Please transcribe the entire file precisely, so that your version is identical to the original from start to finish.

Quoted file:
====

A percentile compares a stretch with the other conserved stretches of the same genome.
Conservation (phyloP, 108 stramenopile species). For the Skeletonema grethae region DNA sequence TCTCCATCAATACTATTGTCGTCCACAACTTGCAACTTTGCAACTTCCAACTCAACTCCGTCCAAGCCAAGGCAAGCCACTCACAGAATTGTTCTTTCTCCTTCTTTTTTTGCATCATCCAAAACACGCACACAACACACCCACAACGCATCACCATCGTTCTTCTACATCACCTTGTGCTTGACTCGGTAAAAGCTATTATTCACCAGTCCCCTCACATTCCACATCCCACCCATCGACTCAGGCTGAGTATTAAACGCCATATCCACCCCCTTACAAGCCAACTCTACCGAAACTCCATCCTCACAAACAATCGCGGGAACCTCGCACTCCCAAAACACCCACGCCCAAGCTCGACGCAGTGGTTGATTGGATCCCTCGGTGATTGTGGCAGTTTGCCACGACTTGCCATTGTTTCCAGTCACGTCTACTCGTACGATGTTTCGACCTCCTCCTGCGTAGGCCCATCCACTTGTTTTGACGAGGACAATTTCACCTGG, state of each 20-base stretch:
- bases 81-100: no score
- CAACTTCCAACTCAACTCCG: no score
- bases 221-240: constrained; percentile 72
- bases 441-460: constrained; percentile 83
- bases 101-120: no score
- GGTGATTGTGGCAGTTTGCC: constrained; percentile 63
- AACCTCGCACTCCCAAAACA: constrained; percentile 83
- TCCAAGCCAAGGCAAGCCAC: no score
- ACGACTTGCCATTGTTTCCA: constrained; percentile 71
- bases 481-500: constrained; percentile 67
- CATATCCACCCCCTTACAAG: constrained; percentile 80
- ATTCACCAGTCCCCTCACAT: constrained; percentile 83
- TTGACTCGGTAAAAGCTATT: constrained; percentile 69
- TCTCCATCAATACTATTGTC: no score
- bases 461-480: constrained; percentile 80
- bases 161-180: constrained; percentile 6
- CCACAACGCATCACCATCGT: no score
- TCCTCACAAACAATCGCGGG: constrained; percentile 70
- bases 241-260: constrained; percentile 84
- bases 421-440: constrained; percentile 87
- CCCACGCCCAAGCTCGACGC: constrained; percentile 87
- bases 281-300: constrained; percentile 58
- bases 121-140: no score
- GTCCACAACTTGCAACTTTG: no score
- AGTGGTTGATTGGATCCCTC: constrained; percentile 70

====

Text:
A percentile compares a stretch with the other conserved stretches of the same genome.
Conservation (phyloP, 108 stramenopile species). For the Skeletonema grethae region DNA sequence TCTCCATCAATACTATTGTCGTCCACAACTTGCAACTTTGCAACTTCCAACTCAACTCCGTCCAAGCCAAGGCAAGCCACTCACAGAATTGTTCTTTCTCCTTCTTTTTTTGCATCATCCAAAACACGCACACAACACACCCACAACGCATCACCATCGTTCTTCTACATCACCTTGTGCTTGACTCGGTAAAAGCTATTATTCACCAGTCCCCTCACATTCCACATCCCACCCATCGACTCAGGCTGAGTATTAAACGCCATATCCACCCCCTTACAAGCCAACTCTACCGAAACTCCATCCTCACAAACAATCGCGGGAACCTCGCACTCCCAAAACACCCACGCCCAAGCTCGACGCAGTGGTTGATTGGATCCCTCGGTGATTGTGGCAGTTTGCCACGACTTGCCATTGTTTCCAGTCACGTCTACTCGTACGATGTTTCGACCTCCTCCTGCGTAGGCCCATCCACTTGTTTTGACGAGGACAATTTCACCTGG, state of each 20-base stretch:
- bases 81-100: no score
- CAACTTCCAACTCAACTCCG: no score
- bases 221-240: constrained; percentile 72
- bases 441-460: constrained; percentile 83
- bases 101-120: no score
- GGTGATTGTGGCAGTTTGCC: constrained; percentile 63
- AACCTCGCACTCCCAAAACA: constrained; percentile 83
- TCCAAGCCAAGGCAAGCCAC: no score
- ACGACTTGCCATTGTTTCCA: constrained; percentile 71
- bases 481-500: constrained; percentile 67
- CATATCCACCCCCTTACAAG: constrained; percentile 80
- ATTCACCAGTCCCCTCACAT: constrained; percentile 83
- TTGACTCGGTAAAAGCTATT: constrained; percentile 69
- TCTCCATCAATACTATTGTC: no score
- bases 461-480: constrained; percentile 80
- bases 161-180: constrained; percentile 6
- CCACAACGCATCACCATCGT: no score
- TCCTCACAAACAATCGCGGG: constrained; percentile 70
- bases 241-260: constrained; percentile 84
- bases 421-440: constrained; percentile 87
- CCCACGCCCAAGCTCGACGC: constrained; percentile 87
- bases 281-300: constrained; percentile 58
- bases 121-140: no score
- GTCCACAACTTGCAACTTTG: no score
- AGTGGTTGATTGGATCCCTC: constrained; percentile 70